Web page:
MYTH #2. There is a magic formula that I have to find if I'm going to recover. Sorry, there are no magic formulas! When I worked with children, I frequently sang a little song to them: "Look all the world over. There's no one like me." It's true for adults, just as much as children. In fact, life's circumstances can make adult processes even more complex. The way you heal and how fast you do it can depend on your personality, past experiences with trauma, how you perceive your present situation, your support system, and many other factors. There is absolutely no right or wrong way to heal. There is no normal timetable, no measuring stick. You are not in competition with anyone else.

MYTH #3. Professionals are the most important people on the healthcare team. NO! You are! Professionals have a lot of knowledge, but they are not God. They alone cannot bring healing, no matter how much they try. Their work, and yours, can be undermined by circumstances beyond their control. All of us have our limitations. The most important thing a professional can do for you is to provide a listening ear and an accepting, empathetic spirit.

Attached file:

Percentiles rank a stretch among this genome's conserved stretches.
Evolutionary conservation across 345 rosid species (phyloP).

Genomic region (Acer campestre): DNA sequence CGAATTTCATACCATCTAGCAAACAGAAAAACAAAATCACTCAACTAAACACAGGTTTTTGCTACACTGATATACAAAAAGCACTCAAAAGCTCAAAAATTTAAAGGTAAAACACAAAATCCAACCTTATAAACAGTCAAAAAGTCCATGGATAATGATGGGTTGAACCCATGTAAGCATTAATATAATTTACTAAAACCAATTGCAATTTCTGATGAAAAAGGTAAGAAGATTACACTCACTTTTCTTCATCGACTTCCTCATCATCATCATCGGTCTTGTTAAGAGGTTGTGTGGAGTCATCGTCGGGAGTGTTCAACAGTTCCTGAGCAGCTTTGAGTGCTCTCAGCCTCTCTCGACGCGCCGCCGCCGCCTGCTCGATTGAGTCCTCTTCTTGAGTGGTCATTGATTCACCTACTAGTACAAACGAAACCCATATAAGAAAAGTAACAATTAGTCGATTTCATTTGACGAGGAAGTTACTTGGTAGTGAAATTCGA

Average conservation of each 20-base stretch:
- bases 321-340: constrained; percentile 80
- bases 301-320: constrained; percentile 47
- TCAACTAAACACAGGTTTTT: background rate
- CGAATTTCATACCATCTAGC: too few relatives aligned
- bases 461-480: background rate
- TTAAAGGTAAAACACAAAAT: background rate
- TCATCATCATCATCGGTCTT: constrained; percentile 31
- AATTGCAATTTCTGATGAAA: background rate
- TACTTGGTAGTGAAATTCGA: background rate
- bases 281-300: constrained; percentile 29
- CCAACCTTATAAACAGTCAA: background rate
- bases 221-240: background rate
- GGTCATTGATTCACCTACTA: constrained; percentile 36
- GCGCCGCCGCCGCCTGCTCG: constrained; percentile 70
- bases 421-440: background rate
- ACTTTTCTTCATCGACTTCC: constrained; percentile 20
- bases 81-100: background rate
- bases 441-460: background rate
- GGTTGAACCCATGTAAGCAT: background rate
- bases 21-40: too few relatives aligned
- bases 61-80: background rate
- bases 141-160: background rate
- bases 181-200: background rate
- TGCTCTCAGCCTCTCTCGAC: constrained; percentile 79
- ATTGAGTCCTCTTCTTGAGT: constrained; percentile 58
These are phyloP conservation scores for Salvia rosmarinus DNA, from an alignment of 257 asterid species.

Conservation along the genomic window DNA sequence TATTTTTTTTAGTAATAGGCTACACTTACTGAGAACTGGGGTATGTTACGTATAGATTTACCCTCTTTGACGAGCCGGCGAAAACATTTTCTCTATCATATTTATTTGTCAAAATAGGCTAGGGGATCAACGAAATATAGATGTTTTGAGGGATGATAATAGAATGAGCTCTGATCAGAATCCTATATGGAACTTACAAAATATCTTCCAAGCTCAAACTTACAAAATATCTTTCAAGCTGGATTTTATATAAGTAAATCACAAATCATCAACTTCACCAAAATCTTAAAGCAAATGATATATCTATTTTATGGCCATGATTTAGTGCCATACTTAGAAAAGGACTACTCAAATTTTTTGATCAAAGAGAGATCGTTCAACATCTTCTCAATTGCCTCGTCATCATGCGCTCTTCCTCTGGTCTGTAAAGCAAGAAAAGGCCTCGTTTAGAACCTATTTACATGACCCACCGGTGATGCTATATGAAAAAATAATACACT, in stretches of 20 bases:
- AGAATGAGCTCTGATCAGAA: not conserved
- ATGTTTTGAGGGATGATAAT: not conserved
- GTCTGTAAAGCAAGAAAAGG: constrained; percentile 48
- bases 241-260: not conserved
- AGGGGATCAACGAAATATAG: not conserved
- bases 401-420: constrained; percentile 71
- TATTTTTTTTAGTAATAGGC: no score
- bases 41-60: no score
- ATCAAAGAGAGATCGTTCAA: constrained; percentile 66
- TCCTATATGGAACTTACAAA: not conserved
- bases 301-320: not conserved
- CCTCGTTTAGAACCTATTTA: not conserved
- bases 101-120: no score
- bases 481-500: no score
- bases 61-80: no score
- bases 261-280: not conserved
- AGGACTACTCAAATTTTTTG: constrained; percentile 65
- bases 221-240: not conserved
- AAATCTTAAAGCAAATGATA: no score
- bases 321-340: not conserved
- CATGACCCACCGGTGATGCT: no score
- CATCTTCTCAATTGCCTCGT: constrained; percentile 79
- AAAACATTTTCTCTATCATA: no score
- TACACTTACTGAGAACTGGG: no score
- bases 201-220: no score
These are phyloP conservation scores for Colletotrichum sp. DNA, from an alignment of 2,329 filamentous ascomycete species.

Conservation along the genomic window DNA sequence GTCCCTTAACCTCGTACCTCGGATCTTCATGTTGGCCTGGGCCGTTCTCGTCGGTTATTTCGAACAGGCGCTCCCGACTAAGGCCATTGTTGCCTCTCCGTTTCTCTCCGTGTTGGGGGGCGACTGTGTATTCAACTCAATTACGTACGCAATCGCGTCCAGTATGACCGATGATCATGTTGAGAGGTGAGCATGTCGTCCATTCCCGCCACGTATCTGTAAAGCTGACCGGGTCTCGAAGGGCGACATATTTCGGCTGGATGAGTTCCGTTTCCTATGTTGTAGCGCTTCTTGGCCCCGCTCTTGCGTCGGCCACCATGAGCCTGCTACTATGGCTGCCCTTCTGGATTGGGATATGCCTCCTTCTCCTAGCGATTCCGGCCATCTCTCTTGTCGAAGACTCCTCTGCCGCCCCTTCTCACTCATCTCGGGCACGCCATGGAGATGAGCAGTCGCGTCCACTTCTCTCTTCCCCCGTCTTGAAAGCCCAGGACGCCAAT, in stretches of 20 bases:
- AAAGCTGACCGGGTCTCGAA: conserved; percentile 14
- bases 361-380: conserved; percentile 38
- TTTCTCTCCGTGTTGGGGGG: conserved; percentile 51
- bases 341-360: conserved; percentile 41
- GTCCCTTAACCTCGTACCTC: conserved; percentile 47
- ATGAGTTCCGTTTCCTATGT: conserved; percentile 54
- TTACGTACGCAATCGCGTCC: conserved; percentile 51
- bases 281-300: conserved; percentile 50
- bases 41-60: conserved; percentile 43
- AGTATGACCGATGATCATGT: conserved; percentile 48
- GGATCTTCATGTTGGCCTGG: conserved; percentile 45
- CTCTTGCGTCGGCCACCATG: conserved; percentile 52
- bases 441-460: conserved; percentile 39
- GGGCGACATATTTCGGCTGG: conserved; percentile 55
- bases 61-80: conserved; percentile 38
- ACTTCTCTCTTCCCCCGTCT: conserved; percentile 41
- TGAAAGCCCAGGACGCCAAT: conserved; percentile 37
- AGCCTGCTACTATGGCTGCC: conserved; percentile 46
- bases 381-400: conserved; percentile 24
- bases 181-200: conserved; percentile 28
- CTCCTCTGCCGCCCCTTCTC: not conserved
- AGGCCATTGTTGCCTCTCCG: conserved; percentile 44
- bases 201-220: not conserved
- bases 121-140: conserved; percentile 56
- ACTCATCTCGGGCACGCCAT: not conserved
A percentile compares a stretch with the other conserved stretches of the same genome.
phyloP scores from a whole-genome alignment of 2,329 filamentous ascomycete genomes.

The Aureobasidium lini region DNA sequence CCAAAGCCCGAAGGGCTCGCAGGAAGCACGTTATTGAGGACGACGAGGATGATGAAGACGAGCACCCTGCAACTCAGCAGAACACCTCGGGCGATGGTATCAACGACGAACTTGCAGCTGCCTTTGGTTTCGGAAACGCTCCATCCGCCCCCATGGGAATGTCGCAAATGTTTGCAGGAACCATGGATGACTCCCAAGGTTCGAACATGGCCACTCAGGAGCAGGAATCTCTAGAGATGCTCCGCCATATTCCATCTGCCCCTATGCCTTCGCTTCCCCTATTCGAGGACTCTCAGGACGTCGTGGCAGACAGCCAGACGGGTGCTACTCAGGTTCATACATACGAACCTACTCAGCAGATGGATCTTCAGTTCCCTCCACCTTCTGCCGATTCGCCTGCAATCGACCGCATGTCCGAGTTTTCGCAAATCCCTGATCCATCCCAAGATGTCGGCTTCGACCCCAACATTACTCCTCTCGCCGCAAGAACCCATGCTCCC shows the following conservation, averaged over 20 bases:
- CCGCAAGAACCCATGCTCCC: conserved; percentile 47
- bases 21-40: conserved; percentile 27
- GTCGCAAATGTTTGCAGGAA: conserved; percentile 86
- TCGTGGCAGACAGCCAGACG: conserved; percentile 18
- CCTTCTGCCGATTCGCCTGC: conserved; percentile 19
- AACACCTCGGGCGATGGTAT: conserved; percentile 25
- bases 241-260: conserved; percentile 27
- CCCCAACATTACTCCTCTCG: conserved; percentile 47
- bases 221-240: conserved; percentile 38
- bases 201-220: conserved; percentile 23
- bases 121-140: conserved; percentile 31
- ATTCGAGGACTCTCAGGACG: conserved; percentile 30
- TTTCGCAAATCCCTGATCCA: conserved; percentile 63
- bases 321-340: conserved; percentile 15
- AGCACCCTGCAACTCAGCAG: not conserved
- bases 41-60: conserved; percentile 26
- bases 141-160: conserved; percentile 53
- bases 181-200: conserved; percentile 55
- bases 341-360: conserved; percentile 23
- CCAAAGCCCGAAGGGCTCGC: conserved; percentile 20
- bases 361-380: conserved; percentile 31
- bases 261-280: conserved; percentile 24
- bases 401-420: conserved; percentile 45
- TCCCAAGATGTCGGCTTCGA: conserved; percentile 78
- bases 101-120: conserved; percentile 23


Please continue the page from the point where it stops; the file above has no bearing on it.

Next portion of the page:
MYTH #4. Healing is an event with a definite beginning and ending. Unfortunately, problems tend to recycle periodically, requiring one to face new issues related to the trauma, years after saying: "I think I'm over that." This can be scary, especially if one is not warned of the possibility. The stages of grieving may have to be repeated when reminders or other traumatic events trigger old garbage. This is not a sign of weakness. It's a sign of normality. Our losses often involve sub-losses that may not be recognized until years after the initial trauma.